Alf Garnett


Alf Garnett

Infobox character
colour =
colour text =
name = Alf Garnett
series = "Till Death Us Do Part"


caption =
first = "Pilot" ("Comedy Playhouse", 1965)
last = "The Thoughts of Chairman Alf" (1998)
cause =
creator = Johnny Speight
portrayer = Warren Mitchell
episode =
born =
death =
occupation =
spouse = Else Garnett
children = Rita Rawlins
relatives =
residence =
religion =
nationality = British
imdb_id = 0021626

Alf Garnett is a fictional character in the British sitcoms "Till Death Us Do Part", "Till Death..." and "In Sickness and in Health", and chat show "The Thoughts of Chairman Alf". He was played by Warren Mitchell.

The character

Alf was reactionary, mean-spirited, selfish, bigoted, racist, misogynistic, and anti-Semitic. Warren Mitchell himself is in fact Jewish. In "In Sickness and in Health" he also displays homophobia, largely because he gets a gay black man whom he calls "Marigold" as his home help. The home help calls him "bwana". Generally Alf blamed his problems on everybody else. His family was the usual target of his anger and frustration. On the show, Garnett was regularly ridiculed for his illogical views and hypocrisy by his family, but he stubbornly refused to admit he was wrong.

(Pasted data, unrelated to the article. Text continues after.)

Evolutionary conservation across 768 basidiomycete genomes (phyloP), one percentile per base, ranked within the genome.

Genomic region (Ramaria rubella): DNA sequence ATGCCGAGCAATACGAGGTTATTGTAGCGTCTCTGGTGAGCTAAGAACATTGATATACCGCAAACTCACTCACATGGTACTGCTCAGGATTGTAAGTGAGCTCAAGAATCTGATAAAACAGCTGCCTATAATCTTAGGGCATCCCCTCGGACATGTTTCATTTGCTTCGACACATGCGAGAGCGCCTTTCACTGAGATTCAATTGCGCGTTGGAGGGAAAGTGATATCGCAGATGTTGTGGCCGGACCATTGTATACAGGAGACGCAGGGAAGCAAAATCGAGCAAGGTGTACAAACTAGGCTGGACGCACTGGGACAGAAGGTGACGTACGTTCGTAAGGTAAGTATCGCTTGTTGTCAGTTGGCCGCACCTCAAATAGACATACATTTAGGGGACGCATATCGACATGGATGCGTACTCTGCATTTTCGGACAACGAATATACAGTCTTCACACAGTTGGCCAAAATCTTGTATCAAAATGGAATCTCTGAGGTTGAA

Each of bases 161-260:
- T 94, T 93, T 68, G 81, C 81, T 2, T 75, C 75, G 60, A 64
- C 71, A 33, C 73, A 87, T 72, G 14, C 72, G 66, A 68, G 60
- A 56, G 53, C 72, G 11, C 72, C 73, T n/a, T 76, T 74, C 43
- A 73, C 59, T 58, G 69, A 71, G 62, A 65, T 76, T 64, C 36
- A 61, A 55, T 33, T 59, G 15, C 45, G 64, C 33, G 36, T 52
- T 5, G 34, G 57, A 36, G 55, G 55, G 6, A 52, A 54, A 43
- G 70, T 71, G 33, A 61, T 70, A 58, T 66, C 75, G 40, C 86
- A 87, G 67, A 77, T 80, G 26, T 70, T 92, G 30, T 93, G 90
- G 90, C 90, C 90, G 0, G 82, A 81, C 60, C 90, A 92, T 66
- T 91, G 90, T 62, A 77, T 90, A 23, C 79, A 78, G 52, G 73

To add entertainment to the show, Alf was outraged when his daughter, Rita played by Una Stubbs, decided to marry Michael, her long-haired, unemployed boyfriend played by Anthony Booth. Michael was from Liverpool and a Catholic of Irish descent; precisely the type of person Alf most hated. He often called him the "Randy Scouse Git". This terminology was later picked up by the American pop group The Monkees for their song, "Randy Scouse Git", included on their 1967 album "Headquarters". Alf and Michael had different political views and much of the programme was centred around their heated debates about politics.